star_wars_the_force_awakens_rey-wide And so it continues. The lovely Daisy Ridley has left Instagram because of the hate flooded at her because of an anti-gun violence post she put on her account.

Just a few weeks ago, Leslie Jones, Patty in the new Ghostbusters movie, left Twitter because of the hates and threats against her. 

And no one seems that bothered by it.

It’s a thing for a minute, then it’s gone, and people don’t care anymore

I care. Because it seems to flood back to a particular group of people EVERY SINGLE TIME.

The fucking “FanBoys.”*

Every time something new comes out, a new movie, a new series, whatever, the damn FanBoys come out of the woodwork, all angry and hating because it’s different.

It’s not “what they grew up with/not cannon/not how THEY THINK IT SHOULD BE.” And as a result, they attack the actors, especially any female actors involved, and let me say…


This yelling and screaming over some movie, demanding this or that be changed, because it’s not the way it was before, and then attacking actors and directors because something changed is ridiculous. To see a beloved franchise being revived should (and does) bring joy to a true fan.

But a group has surfaced, or a faction of fans, I should say–The FanBoys*, and they’re angry that anyone would touch something beloved.

They creates so-called fan groups, but they’re focused entirely on hating a particular franchise, or a franchise reboot. They follows every single thread about their fandom, and scream and yell every time something new comes out about it. Even to the extreme of death threats against directors or producers because they don’t like the way the franchise is ran.

Then when FanBoys* are  called out, they starts gaslighting, and saying that’s not what was meant, that it was a joke, they were the victim, etc.

*Now, let me throw out my disclaimer. “FanBoys” does not mean every man who’s a fan of a franchise. It also isn’t limited to just boys. I’m referring to a particular group of fans (men or women) who cling to, or are so emotionally invested in a series/franchise that they find it necessary to scream about the horrors of any revamping to something they loved dearly. It also seems to create this strange “geek entitlement” that the internet fosters. It creates communities that grow and bloom into pools of hate and dissension against any twist or change of their beloved story line.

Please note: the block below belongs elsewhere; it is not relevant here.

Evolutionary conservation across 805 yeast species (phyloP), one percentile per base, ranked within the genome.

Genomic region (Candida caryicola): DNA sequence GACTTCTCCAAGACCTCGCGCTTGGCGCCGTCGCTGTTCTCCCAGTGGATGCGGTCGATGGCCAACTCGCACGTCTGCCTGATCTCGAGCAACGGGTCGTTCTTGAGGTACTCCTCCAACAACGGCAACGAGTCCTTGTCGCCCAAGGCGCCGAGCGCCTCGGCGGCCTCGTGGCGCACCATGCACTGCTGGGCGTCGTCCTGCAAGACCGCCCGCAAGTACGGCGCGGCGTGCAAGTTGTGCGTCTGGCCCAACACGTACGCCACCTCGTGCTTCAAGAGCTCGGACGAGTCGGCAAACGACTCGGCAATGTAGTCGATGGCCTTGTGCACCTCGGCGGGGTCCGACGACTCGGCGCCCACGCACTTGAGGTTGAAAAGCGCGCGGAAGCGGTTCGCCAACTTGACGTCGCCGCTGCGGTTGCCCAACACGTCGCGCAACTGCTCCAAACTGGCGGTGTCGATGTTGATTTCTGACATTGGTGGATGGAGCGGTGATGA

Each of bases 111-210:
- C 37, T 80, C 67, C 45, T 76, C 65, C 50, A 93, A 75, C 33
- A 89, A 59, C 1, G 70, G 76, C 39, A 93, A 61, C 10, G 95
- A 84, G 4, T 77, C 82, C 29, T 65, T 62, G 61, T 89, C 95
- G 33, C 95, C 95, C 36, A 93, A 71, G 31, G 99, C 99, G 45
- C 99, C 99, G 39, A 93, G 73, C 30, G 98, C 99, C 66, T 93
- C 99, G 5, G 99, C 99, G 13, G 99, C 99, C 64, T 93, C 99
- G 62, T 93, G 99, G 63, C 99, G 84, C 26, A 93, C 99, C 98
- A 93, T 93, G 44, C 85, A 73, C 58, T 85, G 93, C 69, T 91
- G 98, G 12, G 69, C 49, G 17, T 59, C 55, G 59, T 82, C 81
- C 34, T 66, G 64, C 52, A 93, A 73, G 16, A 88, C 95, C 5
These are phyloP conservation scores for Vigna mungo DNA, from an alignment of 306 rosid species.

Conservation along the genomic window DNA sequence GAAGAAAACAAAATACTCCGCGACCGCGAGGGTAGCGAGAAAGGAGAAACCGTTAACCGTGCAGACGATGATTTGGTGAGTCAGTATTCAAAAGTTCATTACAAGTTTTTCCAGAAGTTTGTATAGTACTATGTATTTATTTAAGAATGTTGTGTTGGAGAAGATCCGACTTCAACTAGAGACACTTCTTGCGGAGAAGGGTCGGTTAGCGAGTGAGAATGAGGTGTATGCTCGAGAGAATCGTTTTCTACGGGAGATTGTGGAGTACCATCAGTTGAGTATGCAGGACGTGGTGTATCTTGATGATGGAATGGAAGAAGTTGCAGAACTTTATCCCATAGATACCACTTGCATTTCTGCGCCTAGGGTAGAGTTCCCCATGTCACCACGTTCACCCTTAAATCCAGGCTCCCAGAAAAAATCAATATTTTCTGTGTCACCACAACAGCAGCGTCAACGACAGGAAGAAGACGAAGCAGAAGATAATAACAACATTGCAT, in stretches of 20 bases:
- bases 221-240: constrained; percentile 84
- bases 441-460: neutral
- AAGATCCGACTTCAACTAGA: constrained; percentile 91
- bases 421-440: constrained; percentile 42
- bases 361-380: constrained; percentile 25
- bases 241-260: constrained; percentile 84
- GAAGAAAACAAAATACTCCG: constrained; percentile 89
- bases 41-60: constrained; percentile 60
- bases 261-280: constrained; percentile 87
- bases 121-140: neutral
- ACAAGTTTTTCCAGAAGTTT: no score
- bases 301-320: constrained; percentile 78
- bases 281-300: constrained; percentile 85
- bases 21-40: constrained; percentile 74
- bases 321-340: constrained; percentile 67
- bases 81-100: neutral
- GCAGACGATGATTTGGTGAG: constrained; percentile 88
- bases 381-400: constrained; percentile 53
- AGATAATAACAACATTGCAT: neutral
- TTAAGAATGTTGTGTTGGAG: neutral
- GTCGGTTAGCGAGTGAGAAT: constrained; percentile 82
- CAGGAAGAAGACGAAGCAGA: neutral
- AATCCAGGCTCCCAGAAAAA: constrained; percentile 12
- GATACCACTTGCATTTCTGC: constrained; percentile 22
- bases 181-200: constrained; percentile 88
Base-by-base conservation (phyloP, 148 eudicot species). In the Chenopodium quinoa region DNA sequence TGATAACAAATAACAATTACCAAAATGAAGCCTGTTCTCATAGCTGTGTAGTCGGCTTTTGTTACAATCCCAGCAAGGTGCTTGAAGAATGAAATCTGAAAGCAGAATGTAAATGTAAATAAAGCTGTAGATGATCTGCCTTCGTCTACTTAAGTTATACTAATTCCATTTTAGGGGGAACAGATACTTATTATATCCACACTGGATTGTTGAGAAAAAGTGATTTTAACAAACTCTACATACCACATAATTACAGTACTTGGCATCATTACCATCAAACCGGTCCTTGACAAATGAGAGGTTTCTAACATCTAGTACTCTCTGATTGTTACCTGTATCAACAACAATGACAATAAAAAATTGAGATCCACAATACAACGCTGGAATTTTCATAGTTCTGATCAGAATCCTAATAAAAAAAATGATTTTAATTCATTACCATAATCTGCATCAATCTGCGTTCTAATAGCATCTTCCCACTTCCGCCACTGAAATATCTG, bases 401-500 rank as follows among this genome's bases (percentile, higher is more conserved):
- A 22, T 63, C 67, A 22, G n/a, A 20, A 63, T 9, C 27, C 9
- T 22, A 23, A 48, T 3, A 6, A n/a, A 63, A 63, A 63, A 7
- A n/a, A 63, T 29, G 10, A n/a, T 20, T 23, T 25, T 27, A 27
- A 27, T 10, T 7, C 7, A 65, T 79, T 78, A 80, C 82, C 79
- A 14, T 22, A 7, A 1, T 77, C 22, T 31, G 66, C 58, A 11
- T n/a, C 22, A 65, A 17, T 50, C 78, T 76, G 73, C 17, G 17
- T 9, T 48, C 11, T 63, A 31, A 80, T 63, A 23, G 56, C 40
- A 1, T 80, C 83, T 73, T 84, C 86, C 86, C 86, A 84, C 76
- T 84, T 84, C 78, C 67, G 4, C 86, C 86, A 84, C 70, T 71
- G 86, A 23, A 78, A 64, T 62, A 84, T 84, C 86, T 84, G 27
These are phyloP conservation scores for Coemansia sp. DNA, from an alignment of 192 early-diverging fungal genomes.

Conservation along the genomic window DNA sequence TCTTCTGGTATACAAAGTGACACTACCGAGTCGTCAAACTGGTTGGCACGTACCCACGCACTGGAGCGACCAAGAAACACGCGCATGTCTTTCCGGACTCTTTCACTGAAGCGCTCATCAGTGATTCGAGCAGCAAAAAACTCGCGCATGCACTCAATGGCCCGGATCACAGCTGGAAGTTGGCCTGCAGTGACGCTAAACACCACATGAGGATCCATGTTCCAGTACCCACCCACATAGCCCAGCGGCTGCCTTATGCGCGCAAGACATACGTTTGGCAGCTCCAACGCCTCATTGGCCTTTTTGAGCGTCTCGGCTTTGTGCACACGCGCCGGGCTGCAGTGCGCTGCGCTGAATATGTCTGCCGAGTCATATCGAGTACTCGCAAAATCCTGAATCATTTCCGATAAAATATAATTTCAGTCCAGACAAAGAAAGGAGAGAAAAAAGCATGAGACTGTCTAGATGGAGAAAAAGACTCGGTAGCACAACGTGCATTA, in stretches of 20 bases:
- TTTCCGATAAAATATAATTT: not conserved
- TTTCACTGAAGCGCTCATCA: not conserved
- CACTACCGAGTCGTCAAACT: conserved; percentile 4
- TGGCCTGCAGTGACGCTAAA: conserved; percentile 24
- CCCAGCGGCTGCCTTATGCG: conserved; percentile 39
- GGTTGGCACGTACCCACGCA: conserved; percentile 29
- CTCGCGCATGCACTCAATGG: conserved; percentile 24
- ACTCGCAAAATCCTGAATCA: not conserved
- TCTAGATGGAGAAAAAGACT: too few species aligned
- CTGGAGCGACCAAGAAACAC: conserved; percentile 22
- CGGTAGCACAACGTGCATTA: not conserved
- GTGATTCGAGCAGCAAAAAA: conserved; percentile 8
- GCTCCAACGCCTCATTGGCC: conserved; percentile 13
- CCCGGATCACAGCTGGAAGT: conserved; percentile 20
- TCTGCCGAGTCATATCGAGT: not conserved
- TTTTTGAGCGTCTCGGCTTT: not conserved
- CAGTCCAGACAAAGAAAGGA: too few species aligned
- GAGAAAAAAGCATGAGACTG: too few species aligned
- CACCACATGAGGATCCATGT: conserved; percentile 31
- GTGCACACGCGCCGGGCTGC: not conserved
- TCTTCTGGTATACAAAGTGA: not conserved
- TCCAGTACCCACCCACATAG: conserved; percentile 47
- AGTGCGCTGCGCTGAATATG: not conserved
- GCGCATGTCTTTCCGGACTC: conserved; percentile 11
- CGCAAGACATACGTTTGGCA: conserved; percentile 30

Just today, my husband saw a friend’s post, bemoaning the new design of a transformer for the latest installment in the franchise. This was an “internet friend” he’d known for quite a while. They had a lot of similar interests (movies, toy reviews, and transformers, just to mention a few). Today, when my husband pointed out that this person was throwing a hissy fit over something that, A, Fans have no control over, B, none of the other characters look like their counterparts in the 80’s cartoon, and C, it’s not really your childhood they’re destroying, because the old shows are available to watch, he was blocked and banned.

The strange part about the whole thing–I read the threads. I didn’t see anything other than my husband saying one thing.

“Fanboy Entitlement.” 

How in the world, have we, as a society connected by this amazing resource, called the Internet, become so filled with hate and frustration? We’ve found a voice, a way to say what we think, connect with people all around the world that we never would have had a chance to meet even 30 years ago. I have had my tweets retweeted by famous people (SUPER AWESOME). My husband has actually gotten to have conversations with celebrities through social media.

This is something that because we live in the bellybutton of the United States, would NEVER have gotten to experience if it wasn’t for the Internet.

It’s amazing the love and connections we can make online.

Yet all we do with it is scream to the hilltops when we don’t like something. Corporations have to hire entire social media staff to watch their brand name, and tweet/comment back to customers who might have a complaint.


What happened to being nice? To being happy? To being excited that an old franchise from childhood is given new life with a new movie series or television show that re-imagined the idea? Do we have to like everything? Of course not. Not everything is going to work for every person.

But do we have to be so damn hateful about everything?

Especially when it’s over a damn movie.


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